President Donald J. Trump's memo last week ordering the Labor Department to review the fiduciary rule has encouraged some in the brokerage business that an all-encompassing best-interest rule covering not just retirement assets could be crafted by the Securities and Exchange Commission.
The Wall Street Journal reports that UBS Group AG, which has more than 7,000 brokers in the U.S., last week said it welcomed Mr. Trump's action and said it wants a “single fiduciary standard that preserves client choice with the SEC taking the lead regulatory role.”
LPL Financial Holdings Inc., which serves more than 14,000 independent brokers, repeated its contention that a best-interest standard is appropriate for the industry and that a consistent approach to disclosures, compensation and mitigation of conflicts is the “right path forward.”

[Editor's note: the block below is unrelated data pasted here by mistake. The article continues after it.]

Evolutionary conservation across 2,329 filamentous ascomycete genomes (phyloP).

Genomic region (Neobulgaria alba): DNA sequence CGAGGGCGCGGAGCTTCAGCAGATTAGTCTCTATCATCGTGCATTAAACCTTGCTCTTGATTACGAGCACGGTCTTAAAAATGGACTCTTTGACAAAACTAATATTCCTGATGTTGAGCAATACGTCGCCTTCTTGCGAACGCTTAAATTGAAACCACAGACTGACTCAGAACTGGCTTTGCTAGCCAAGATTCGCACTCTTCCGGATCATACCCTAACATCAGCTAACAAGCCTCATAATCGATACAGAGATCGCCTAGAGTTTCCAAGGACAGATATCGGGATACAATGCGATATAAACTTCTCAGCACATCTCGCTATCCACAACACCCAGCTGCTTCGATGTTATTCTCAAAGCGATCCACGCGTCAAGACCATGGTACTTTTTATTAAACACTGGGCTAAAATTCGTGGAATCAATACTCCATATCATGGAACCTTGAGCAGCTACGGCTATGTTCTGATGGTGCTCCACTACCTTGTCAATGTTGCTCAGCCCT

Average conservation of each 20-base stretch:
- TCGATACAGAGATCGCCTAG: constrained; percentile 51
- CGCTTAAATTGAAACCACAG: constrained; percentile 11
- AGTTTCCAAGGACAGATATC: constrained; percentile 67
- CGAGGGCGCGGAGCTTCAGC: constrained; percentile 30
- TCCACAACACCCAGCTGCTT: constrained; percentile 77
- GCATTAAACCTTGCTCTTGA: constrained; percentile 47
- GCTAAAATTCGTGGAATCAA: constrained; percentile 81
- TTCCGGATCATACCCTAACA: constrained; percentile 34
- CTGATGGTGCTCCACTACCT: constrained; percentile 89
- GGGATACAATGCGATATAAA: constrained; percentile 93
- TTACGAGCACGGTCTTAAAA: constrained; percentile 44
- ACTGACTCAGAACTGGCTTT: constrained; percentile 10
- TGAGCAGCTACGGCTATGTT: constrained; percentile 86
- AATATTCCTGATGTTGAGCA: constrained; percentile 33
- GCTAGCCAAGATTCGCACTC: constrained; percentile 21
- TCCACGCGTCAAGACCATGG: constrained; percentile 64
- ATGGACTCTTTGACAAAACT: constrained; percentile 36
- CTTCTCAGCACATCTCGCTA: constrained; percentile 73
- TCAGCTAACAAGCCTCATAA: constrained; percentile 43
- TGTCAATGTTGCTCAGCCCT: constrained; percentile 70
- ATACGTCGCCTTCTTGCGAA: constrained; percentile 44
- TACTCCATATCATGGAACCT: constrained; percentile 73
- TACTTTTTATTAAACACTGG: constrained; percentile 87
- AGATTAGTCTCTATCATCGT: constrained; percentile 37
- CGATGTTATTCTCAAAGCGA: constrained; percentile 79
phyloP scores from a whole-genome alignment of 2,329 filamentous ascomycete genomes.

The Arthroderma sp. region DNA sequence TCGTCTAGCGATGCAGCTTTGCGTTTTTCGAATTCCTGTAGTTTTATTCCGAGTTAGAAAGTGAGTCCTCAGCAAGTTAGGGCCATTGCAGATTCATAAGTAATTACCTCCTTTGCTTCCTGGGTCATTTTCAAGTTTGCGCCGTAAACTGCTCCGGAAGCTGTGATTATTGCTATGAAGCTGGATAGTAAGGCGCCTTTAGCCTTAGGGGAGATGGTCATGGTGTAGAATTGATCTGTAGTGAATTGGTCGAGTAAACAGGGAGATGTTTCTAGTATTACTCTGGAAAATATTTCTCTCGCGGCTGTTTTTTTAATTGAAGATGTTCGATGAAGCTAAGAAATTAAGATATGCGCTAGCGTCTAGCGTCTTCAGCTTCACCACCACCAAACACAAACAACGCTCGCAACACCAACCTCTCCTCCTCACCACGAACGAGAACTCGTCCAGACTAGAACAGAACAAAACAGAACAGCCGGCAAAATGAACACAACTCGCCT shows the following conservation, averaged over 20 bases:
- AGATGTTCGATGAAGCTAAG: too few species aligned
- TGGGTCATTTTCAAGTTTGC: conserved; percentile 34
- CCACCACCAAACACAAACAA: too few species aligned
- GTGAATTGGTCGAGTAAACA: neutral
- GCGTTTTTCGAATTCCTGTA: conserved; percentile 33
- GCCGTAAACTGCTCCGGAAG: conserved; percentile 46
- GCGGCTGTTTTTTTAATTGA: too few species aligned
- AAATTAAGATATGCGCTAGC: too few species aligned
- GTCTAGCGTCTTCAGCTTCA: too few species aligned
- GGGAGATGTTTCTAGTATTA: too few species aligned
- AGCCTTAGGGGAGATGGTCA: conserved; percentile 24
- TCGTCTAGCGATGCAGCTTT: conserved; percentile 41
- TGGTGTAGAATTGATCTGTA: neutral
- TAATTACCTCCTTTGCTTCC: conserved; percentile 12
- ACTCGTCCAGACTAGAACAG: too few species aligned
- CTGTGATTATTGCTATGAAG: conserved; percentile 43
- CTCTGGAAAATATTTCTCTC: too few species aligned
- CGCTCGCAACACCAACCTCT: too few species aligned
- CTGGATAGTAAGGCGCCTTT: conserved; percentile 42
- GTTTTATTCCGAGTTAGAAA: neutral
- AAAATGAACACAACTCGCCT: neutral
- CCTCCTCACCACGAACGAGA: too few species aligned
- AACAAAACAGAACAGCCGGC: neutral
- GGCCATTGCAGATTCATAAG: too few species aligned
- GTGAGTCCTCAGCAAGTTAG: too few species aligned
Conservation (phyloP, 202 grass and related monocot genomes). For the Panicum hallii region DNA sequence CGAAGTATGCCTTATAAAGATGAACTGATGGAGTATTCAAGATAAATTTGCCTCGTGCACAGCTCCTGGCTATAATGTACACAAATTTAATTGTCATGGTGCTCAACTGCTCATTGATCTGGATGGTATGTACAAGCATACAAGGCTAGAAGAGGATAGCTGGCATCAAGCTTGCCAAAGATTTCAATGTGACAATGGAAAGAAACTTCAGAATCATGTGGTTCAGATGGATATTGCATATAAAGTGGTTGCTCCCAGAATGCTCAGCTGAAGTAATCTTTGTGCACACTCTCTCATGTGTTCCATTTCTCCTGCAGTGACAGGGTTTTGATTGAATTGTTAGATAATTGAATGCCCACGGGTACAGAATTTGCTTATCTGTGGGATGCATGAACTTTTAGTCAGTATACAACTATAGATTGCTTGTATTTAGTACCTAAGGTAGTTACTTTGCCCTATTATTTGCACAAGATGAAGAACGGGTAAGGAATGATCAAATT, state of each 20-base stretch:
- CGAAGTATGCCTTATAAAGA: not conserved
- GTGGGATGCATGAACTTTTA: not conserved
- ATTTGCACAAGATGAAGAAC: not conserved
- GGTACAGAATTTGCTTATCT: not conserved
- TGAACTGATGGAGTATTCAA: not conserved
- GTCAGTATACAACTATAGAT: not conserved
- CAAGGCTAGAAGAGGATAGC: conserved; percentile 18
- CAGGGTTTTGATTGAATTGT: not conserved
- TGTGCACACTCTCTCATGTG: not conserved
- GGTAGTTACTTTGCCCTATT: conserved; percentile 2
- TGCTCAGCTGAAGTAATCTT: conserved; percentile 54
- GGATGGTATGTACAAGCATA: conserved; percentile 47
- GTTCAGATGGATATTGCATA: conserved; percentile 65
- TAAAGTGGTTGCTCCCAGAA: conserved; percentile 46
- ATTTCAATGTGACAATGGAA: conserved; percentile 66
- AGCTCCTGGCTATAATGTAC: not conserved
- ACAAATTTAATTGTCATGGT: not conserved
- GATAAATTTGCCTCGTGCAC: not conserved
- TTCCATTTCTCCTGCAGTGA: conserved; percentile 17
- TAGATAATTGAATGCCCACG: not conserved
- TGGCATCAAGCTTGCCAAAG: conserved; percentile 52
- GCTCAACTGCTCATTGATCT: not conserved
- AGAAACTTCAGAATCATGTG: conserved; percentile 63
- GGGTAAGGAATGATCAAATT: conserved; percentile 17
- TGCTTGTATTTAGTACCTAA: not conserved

The Securities Industry and Financial Markets Association, which filed a lawsuit against the fiduciary rule that was shot down earlier this week by a federal judge in Texas, said it supports a best-interest standard but believes the Labor Department isn't “the right agency” to craft it.
But the article notes that the SEC, the agency most likely to design and champion such a rule, had been unable to craft one under President Barack Obama, “and prospects don't appear any better under a Trump administration.”
Barbara Roper of the Consumer Federation of America and a long-time critic of Wall Street and its opposition to the rule, is quoted as saying that the SEC's record on crafting a fiduciary rule is abysmal. Firms touting their support for an SEC standard, she said, “is just their way of killing the fiduciary rule without looking like villains.”